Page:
Family travels from Arkansas to look for missing Dover man

DOVER — A missing man’s family members continued a Dover-area search Thursday, passing out flyers and seeking clues from community members.

Osita Benedict Igwe, 35, hasn’t been seen or heard from by his family since being released from Howard R. Young Correctional Institution in Wilmington on Aug. 5, police said.

Osita Bendict Igwe

Upon learning of his release, brother-in-law George Agyeah said he and Mr. Igwe’s sister, Vivian, made a roughly 20-hour drive from Arkansas to Dover, arriving Saturday. Dover police issued a Gold Alert for a missing person the next day, as he was previously known to live within the city.

The family plans to continue the search until leaving for home today or Saturday, Mr. Agyeah said.

“I can’t explain how emotional it is to be searching for a loved one in this situation,” he added.

“It’s been extremely tough on us. We know he’s out there and have been up and down all over the place looking everywhere we can. It’s frustrating when you just don’t know how it’s going to end.”

Dover police asked anyone with information on Mr. Igwe’s whereabouts to call 736-7111 immediately.

The sequence began Aug. 1 when Mr. Igwe was contacted by a Delaware State Police trooper at approximately 2:53 a.m. while walking on northbound Del. 1, south of exit 114, authorities said.

During the contact, a computer inquiry found he had been reported as a missing person by Dover police in May and had active capiases out of the Kent County Court of Common Pleas, authorities said.

DSP spokeswoman Master Cpl. Melissa Jaffe said Mr. Igwe presented no signs of potential mental impairment or danger to himself or others when contacted by the trooper.

According to DSP, the trooper took Mr. Igwe into custody without incident and transported him back to Troop 9 in Odessa. He was arraigned before the Justice of the Peace Court and committed to HRYCI.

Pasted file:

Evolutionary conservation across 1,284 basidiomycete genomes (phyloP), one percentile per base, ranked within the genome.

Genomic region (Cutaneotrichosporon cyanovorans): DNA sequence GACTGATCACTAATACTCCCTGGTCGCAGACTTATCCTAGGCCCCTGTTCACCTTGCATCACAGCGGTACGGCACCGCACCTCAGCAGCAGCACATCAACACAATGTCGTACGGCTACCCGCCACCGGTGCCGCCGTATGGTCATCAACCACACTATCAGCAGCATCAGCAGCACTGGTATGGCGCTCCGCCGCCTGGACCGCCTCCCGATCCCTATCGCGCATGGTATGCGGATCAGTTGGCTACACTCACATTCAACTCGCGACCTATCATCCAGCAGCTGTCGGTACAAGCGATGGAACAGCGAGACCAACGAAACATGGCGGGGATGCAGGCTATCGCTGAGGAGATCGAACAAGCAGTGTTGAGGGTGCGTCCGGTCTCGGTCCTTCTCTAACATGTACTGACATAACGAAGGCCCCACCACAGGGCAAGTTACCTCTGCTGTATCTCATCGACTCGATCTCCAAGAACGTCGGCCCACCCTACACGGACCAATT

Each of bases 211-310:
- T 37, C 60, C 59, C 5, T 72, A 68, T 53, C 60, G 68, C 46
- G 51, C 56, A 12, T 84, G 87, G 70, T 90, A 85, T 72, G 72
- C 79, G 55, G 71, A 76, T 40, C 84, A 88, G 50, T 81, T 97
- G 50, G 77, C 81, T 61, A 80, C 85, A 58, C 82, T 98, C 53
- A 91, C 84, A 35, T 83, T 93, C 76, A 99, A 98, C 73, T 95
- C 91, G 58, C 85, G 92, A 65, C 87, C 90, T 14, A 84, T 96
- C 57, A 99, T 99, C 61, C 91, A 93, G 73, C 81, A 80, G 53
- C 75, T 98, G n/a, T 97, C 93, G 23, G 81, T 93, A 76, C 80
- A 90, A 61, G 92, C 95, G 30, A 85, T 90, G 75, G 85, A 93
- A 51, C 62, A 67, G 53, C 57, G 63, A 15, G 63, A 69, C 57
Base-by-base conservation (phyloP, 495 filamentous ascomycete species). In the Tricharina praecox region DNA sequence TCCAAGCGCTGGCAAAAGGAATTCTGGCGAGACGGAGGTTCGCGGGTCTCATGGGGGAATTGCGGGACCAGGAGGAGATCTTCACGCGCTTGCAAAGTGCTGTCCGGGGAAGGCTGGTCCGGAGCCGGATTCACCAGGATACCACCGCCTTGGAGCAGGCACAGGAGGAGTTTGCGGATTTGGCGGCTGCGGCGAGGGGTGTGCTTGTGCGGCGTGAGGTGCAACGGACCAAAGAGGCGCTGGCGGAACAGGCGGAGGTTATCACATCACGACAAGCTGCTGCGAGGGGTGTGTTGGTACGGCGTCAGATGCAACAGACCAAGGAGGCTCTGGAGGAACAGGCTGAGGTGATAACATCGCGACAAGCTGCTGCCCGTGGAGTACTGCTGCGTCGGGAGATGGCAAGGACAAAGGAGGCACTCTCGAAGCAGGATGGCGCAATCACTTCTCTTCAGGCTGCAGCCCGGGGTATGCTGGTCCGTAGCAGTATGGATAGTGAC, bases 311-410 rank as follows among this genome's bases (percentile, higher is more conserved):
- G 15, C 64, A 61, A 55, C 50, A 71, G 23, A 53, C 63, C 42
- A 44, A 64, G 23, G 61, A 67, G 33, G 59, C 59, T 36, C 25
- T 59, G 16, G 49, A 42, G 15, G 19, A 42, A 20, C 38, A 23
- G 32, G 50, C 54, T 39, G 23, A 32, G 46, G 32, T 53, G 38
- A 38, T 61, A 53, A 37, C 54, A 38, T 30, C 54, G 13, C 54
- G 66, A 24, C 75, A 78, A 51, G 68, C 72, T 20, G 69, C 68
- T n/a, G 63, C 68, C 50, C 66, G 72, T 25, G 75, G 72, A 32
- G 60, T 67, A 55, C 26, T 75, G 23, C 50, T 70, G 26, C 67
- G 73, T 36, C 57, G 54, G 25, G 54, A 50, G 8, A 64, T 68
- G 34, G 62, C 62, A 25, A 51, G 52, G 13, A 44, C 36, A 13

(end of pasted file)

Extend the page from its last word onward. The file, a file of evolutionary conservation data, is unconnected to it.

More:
A Dover police patrol officer was contacted by DSP shortly after 3 a.m. that morning as Mr. Igwe continued to be held in custody, authorities said.

“Knowing (Mr.) Igwe was being held and was secure, the detective contacted and worked with the family when he returned to work,” Dover police spokesman Sgt. Mark Hoffman said.

“At the time the family had contact with the detective, (Mr.) Igwe was still incarcerated.”

Delaware Department of Correction spokesman Jason Miller said Mr. Igwe was sentenced to Probation Before Judgment on Aug. 5 and released after the sentence was handed down.

According to Dover police, a detective communicated with the family Aug. 4 and 5, which included notification that Mr. Igwe had been located and was being held at HRYCI.

Back on May 14, Dover police had also issued a Gold Alert for Mr. Igwe, noting he was last seen by family when he left his home on River Road in March 2019. The family reported Mr. Igwe was missing for the first time the week of May 11, 2020, Sgt. Hoffman said.

Mr. Agyeah said that “due to numerous irregularities and our lack of understanding of his well-being, we did not know he had walked out of his residence until April 2020.” In the Gold Alert, police said that Mr. Igwe had been seen in the downtown area more recently. He was described as an approximately 5-foot-9-inch, 180-pound Black male with black hair and brown eyes. Police included Mr. Igwe’s photo in both announcements.

In a Sunday press release, police said “(Mr.) Igwe has a condition that poses a risk to his health and safety if not monitored and treated.”

Mr. Agyeah described him as suffering from mental illness and experiencing a “severe” breakdown in December 2018 before cutting off contact with his family.

Delaware State University confirmed that Mr. Igwe was a Ph.D. student in neuroscience who attended the school in fall 2018 and spring 2019. Mr. Agyeah said he came from Nigeria to the United States in August 2018.

According to Sgt. Hoffman, “A detective and patrol officers handling both missing person cases have been in contact with family and acquaintances of (Mr.) Igwe since the first incident in May.”

Also, he said, “We were not notified by HRYCI that he was released, which is common practice. We normally do not receive notifications on the release of state-held prisoners/defendants.”

Sgt. Hoffman referred questions on Mr. Igwe’s status when first contacted to DSP, “but if (he) did not present as someone who was a threat to himself or others, he would simply be removed as a missing person from the database.”

Dover police removed Mr. Igwe’s name from the database, Sgt. Hoffman said.

Also, Mr. Miller said, “Without a Release of Information form signed by the offender, DOC cannot provide information in response to questions about medical, behavioral health/mental health care or assessment.”